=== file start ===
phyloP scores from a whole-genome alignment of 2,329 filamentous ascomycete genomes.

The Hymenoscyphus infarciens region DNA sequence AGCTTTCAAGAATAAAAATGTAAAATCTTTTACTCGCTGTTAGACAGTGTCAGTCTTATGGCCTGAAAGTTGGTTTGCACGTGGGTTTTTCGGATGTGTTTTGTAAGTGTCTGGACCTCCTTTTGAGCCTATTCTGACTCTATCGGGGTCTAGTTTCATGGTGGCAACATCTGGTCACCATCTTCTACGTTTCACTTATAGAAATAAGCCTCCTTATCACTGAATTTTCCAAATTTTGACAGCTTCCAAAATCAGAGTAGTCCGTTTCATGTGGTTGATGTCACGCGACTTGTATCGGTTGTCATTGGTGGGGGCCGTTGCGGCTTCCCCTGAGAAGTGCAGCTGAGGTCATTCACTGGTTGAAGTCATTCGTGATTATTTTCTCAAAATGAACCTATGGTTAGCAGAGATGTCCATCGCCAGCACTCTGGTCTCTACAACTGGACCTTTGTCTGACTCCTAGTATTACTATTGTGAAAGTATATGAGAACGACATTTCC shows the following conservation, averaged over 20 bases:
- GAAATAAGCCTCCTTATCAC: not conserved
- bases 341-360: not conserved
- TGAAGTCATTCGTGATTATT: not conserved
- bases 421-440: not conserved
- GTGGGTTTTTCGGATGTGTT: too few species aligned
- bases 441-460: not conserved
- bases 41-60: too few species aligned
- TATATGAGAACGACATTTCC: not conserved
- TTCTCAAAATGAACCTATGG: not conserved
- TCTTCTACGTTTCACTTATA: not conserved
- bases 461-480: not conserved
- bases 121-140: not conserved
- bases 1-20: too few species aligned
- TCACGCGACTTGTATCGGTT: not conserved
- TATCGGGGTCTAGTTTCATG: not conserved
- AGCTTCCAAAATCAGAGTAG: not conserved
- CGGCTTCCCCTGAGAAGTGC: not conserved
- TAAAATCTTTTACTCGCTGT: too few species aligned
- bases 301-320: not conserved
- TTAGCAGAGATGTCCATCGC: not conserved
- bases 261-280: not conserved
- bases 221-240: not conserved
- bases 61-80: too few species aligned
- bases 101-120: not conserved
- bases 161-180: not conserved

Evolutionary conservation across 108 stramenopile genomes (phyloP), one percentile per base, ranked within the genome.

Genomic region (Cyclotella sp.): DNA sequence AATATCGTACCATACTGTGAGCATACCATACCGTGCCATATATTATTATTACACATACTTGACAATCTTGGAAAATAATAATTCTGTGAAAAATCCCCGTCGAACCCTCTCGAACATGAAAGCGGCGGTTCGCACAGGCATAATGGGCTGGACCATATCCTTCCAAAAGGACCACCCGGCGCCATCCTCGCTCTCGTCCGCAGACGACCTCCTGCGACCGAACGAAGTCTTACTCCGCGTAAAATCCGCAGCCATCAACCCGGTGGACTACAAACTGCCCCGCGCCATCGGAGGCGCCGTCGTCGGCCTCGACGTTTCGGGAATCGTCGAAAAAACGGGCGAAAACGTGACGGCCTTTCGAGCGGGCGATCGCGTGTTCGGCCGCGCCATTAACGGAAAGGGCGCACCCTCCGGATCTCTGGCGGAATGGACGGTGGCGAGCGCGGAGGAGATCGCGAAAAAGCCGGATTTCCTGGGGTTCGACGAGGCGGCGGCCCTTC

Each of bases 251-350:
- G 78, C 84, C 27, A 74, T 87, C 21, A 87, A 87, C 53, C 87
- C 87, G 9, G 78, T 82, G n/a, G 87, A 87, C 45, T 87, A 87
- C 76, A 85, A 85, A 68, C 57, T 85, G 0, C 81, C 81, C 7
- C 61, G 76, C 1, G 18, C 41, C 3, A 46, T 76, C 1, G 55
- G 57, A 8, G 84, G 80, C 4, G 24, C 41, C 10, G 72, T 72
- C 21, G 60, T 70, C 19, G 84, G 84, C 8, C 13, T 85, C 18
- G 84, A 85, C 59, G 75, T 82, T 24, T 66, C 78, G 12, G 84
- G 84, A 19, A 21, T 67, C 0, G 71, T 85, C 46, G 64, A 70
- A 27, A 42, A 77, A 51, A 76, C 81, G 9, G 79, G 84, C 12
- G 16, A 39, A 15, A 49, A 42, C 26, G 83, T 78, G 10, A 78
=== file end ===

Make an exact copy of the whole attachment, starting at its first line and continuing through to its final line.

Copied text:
phyloP scores from a whole-genome alignment of 2,329 filamentous ascomycete genomes.

The Hymenoscyphus infarciens region DNA sequence AGCTTTCAAGAATAAAAATGTAAAATCTTTTACTCGCTGTTAGACAGTGTCAGTCTTATGGCCTGAAAGTTGGTTTGCACGTGGGTTTTTCGGATGTGTTTTGTAAGTGTCTGGACCTCCTTTTGAGCCTATTCTGACTCTATCGGGGTCTAGTTTCATGGTGGCAACATCTGGTCACCATCTTCTACGTTTCACTTATAGAAATAAGCCTCCTTATCACTGAATTTTCCAAATTTTGACAGCTTCCAAAATCAGAGTAGTCCGTTTCATGTGGTTGATGTCACGCGACTTGTATCGGTTGTCATTGGTGGGGGCCGTTGCGGCTTCCCCTGAGAAGTGCAGCTGAGGTCATTCACTGGTTGAAGTCATTCGTGATTATTTTCTCAAAATGAACCTATGGTTAGCAGAGATGTCCATCGCCAGCACTCTGGTCTCTACAACTGGACCTTTGTCTGACTCCTAGTATTACTATTGTGAAAGTATATGAGAACGACATTTCC shows the following conservation, averaged over 20 bases:
- GAAATAAGCCTCCTTATCAC: not conserved
- bases 341-360: not conserved
- TGAAGTCATTCGTGATTATT: not conserved
- bases 421-440: not conserved
- GTGGGTTTTTCGGATGTGTT: too few species aligned
- bases 441-460: not conserved
- bases 41-60: too few species aligned
- TATATGAGAACGACATTTCC: not conserved
- TTCTCAAAATGAACCTATGG: not conserved
- TCTTCTACGTTTCACTTATA: not conserved
- bases 461-480: not conserved
- bases 121-140: not conserved
- bases 1-20: too few species aligned
- TCACGCGACTTGTATCGGTT: not conserved
- TATCGGGGTCTAGTTTCATG: not conserved
- AGCTTCCAAAATCAGAGTAG: not conserved
- CGGCTTCCCCTGAGAAGTGC: not conserved
- TAAAATCTTTTACTCGCTGT: too few species aligned
- bases 301-320: not conserved
- TTAGCAGAGATGTCCATCGC: not conserved
- bases 261-280: not conserved
- bases 221-240: not conserved
- bases 61-80: too few species aligned
- bases 101-120: not conserved
- bases 161-180: not conserved

Evolutionary conservation across 108 stramenopile genomes (phyloP), one percentile per base, ranked within the genome.

Genomic region (Cyclotella sp.): DNA sequence AATATCGTACCATACTGTGAGCATACCATACCGTGCCATATATTATTATTACACATACTTGACAATCTTGGAAAATAATAATTCTGTGAAAAATCCCCGTCGAACCCTCTCGAACATGAAAGCGGCGGTTCGCACAGGCATAATGGGCTGGACCATATCCTTCCAAAAGGACCACCCGGCGCCATCCTCGCTCTCGTCCGCAGACGACCTCCTGCGACCGAACGAAGTCTTACTCCGCGTAAAATCCGCAGCCATCAACCCGGTGGACTACAAACTGCCCCGCGCCATCGGAGGCGCCGTCGTCGGCCTCGACGTTTCGGGAATCGTCGAAAAAACGGGCGAAAACGTGACGGCCTTTCGAGCGGGCGATCGCGTGTTCGGCCGCGCCATTAACGGAAAGGGCGCACCCTCCGGATCTCTGGCGGAATGGACGGTGGCGAGCGCGGAGGAGATCGCGAAAAAGCCGGATTTCCTGGGGTTCGACGAGGCGGCGGCCCTTC

Each of bases 251-350:
- G 78, C 84, C 27, A 74, T 87, C 21, A 87, A 87, C 53, C 87
- C 87, G 9, G 78, T 82, G n/a, G 87, A 87, C 45, T 87, A 87
- C 76, A 85, A 85, A 68, C 57, T 85, G 0, C 81, C 81, C 7
- C 61, G 76, C 1, G 18, C 41, C 3, A 46, T 76, C 1, G 55
- G 57, A 8, G 84, G 80, C 4, G 24, C 41, C 10, G 72, T 72
- C 21, G 60, T 70, C 19, G 84, G 84, C 8, C 13, T 85, C 18
- G 84, A 85, C 59, G 75, T 82, T 24, T 66, C 78, G 12, G 84
- G 84, A 19, A 21, T 67, C 0, G 71, T 85, C 46, G 64, A 70
- A 27, A 42, A 77, A 51, A 76, C 81, G 9, G 79, G 84, C 12
- G 16, A 39, A 15, A 49, A 42, C 26, G 83, T 78, G 10, A 78